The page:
HP shoots for sharp profit jump, looks to cloud

SAN FRANCISCO Mon Mar 14, 2011 8:15pm EDT

A logo of HP is seen outside Hewlett-Packard Belgian headquarters in Diegem, near Brussels, January 12, 2010. REUTERS/Thierry Roge

A logo of HP is seen outside Hewlett-Packard Belgian headquarters in Diegem, near Brussels, January 12, 2010.

Credit: Reuters/Thierry Roge

SAN FRANCISCO (Reuters) - Hewlett-Packard Co Chief Executive Leo Apotheker, outlining his vision for the company, promised to boost earnings and dividends sharply in coming years as it pushes aggressively into cloud computing.

Investors had been keen to hear his plans to enhance profitability at the sprawling computing giant, which is vying with International Business Machines Corp in technology services while going up against new rivals from Cisco Systems Inc to Oracle Corp.

In his first meeting with analysts and investors since taking over from the well-regarded Mark Hurd in November, the German executive said HP aims to raise quarterly dividends by 50 percent to 12 cents a share from May.

And HP plans to increase non-GAAP earnings per share to at least $7 a share by fiscal 2014, up 53 percent from last year.

Apotheker, who has seen HP's share price dwindle since Hurd left, is seen as under pressure to appease investors. The centerpiece of his presentation was a plan to expand into the highly competitive cloud computing market where services are hosted remotely in data centers.

HP will launch a "cloud marketplace" and an array of offerings for consumers, businesses and application developers, pitting the company against the likes of Amazon.com.

"This is a huge market," Apotheker said. "It is our customers who are pushing us to create this. There is a lot of demand for additional cloud services."

Creative Strategies Inc President Tim Bajarin said HP has the infrastructure and resources to compete in the market despite formidable competition.

"They're basically saying this is the cornerstone for their next level of growth," Bajarin said. "If any company can deliver a rich cloud service, it's HP."

Apotheker also said the webOS software HP acquired in last year's purchase of handheld pioneer Palm will be brought to a wider array of HP devices in the near future. HP can deliver 100 million webOS-capable devices a year, including tablets, printers and PCs, he said.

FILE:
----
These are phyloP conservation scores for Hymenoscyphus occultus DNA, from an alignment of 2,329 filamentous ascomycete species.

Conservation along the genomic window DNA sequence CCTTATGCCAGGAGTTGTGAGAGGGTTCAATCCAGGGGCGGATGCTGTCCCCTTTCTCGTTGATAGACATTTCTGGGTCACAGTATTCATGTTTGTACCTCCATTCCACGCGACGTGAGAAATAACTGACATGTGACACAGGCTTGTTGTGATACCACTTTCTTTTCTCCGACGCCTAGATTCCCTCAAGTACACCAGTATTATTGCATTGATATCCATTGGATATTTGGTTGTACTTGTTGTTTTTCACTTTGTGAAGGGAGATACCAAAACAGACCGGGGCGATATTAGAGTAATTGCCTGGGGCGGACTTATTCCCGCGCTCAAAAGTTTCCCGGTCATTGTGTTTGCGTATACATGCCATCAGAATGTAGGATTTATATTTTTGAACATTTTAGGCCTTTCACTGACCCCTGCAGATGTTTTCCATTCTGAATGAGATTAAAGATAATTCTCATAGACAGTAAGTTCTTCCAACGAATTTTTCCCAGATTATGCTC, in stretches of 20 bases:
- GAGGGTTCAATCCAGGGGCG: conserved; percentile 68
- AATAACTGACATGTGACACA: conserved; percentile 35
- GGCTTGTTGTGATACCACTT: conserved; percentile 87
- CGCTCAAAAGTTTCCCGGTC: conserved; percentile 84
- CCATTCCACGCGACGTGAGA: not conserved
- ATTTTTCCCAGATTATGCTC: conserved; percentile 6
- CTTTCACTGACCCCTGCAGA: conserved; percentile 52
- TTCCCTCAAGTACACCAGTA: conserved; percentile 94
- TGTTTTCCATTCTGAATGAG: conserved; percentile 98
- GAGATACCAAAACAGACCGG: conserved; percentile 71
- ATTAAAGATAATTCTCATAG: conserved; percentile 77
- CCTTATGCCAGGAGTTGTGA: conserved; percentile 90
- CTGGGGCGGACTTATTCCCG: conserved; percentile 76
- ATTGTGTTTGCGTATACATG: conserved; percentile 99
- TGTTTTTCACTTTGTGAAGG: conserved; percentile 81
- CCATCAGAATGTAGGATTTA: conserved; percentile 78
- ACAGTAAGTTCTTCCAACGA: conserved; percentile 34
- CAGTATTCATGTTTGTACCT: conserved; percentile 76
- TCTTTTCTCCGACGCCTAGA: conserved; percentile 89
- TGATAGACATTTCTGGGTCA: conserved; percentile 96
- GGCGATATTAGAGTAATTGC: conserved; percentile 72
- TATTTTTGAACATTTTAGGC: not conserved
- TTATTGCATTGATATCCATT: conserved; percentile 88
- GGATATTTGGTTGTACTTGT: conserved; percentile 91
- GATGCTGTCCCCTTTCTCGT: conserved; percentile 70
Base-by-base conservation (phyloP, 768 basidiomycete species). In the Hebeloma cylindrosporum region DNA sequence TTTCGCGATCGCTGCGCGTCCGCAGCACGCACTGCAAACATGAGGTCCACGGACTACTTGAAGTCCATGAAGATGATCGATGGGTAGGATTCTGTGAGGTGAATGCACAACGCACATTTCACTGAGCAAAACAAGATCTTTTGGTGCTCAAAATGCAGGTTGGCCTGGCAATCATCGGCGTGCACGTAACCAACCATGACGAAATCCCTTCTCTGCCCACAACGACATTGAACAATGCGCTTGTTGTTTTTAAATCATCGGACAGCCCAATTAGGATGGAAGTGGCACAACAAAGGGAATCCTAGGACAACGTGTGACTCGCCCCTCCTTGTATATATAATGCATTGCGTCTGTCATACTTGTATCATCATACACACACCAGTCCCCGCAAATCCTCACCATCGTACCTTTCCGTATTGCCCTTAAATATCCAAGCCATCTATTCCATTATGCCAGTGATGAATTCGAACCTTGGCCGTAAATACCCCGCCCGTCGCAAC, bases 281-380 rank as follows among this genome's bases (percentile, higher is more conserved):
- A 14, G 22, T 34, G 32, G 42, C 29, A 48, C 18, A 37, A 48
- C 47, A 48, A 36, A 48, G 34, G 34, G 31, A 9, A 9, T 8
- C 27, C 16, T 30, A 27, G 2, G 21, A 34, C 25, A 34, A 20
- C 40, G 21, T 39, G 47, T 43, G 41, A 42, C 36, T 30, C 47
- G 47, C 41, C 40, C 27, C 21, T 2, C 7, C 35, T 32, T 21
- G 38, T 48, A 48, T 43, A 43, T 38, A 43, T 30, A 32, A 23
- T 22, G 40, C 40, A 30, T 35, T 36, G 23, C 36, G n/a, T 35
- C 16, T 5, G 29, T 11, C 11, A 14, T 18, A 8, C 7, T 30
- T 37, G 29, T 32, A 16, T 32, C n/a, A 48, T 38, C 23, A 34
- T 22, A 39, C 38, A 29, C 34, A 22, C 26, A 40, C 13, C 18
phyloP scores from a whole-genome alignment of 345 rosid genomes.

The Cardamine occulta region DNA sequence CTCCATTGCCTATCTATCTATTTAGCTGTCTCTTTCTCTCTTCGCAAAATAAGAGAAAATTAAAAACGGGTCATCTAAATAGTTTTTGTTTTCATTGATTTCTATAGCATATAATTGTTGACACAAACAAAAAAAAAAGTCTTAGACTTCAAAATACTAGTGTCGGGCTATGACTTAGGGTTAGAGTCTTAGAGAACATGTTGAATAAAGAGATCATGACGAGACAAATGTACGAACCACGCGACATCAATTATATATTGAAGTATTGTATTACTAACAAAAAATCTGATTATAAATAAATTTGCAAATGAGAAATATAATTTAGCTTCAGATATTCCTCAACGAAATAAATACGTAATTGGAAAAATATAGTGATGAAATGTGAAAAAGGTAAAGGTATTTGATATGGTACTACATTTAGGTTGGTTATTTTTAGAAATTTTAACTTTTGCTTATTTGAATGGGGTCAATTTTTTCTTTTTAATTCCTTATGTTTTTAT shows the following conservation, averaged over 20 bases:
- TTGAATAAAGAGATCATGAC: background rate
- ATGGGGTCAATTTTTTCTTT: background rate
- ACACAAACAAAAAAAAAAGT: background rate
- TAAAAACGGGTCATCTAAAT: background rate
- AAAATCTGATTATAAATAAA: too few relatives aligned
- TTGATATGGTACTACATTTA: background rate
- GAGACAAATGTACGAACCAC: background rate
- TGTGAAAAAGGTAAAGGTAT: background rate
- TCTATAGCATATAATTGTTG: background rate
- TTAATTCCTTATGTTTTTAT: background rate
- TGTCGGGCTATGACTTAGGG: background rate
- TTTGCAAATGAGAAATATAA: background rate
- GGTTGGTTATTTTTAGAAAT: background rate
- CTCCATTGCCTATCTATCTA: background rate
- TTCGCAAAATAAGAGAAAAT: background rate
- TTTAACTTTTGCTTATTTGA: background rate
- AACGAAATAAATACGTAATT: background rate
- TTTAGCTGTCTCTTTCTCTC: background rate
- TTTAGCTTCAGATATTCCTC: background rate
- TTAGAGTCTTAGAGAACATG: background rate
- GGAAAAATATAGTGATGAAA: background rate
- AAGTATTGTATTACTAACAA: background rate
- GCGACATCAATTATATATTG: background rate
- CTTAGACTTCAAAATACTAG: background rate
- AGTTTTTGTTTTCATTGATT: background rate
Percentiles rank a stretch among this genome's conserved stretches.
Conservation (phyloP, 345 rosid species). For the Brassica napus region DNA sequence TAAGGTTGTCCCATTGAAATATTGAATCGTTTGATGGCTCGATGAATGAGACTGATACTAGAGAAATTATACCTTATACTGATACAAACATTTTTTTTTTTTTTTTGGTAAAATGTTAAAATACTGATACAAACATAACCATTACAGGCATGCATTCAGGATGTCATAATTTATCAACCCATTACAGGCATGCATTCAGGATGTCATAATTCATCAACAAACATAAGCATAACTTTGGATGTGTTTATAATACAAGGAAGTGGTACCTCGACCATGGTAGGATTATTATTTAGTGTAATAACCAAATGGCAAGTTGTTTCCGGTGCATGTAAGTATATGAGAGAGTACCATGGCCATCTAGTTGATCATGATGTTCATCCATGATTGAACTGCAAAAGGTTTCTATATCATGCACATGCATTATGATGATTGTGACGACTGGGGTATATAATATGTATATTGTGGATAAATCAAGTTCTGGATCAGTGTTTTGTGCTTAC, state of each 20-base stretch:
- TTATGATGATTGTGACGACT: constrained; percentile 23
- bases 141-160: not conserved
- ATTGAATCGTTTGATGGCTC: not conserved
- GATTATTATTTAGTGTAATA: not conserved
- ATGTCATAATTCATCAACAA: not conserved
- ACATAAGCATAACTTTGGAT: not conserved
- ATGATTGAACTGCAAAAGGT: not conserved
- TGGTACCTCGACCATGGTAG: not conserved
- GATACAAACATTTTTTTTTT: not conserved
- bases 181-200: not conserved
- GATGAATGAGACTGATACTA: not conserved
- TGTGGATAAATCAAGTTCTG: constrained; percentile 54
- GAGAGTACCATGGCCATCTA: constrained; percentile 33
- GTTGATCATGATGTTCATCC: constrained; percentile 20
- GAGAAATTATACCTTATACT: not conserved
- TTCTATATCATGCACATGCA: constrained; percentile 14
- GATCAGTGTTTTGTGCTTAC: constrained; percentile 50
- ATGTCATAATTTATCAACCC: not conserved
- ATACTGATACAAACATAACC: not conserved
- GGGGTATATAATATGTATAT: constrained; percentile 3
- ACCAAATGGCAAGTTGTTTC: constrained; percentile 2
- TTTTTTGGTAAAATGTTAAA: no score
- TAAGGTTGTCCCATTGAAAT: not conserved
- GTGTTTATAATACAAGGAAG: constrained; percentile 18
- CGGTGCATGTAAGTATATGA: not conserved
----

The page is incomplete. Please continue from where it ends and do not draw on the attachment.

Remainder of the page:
The webOS TouchPad, HP's answer to Apple Inc's iPad and part of its efforts to make inroads into fast-growing consumer businesses, will launch in June, Apotheker added.

LEO SPEAKS

Apotheker succeeded Hurd, ousted last August after the board said he filed inaccurate expense reports to conceal a "close personal relationship" with a female contractor -- something Hurd's representatives have disputed.

The former SAP AG chief has gotten off to a somewhat rocky start. HP's shares are down 10 percent since Hurd's exit, and the firm recently trimmed its revenue forecast.

The company has also been involved in a very public spat with one-time partner Oracle, which now ranks among its most vocal antagonists.

The German executive faces a number of challenges in coming years. HP remains a dominant player in major IT markets, including PCs, servers, services and printers, but its gross margin is roughly 24 percent, versus more than 40 percent for rival IBM.

Besides IBM, HP is confronting a number of newly aggressive

rivals intent on becoming one-stop shops for data center customers, including Cisco and Oracle.

Apotheker has vowed to rekindle innovation at HP, known more for cost-cutting under Hurd's leadership. On Monday, he said research spending has been outpacing revenue growth.

He is still something of a mystery to U.S. investors, but Apotheker has not been shy about putting his stamp on HP, a Silicon Valley icon that has seen more than its share of controversy over the past decade.

In January, HP shook up its much-criticized board, adding five new directors including former eBay Inc CEO Meg Whitman.

Shares of Palo Alto, California-based HP closed at $41.49 and rose to $41.80 in extended trading.

(Editing by Edwin Chan and Richard Chang)

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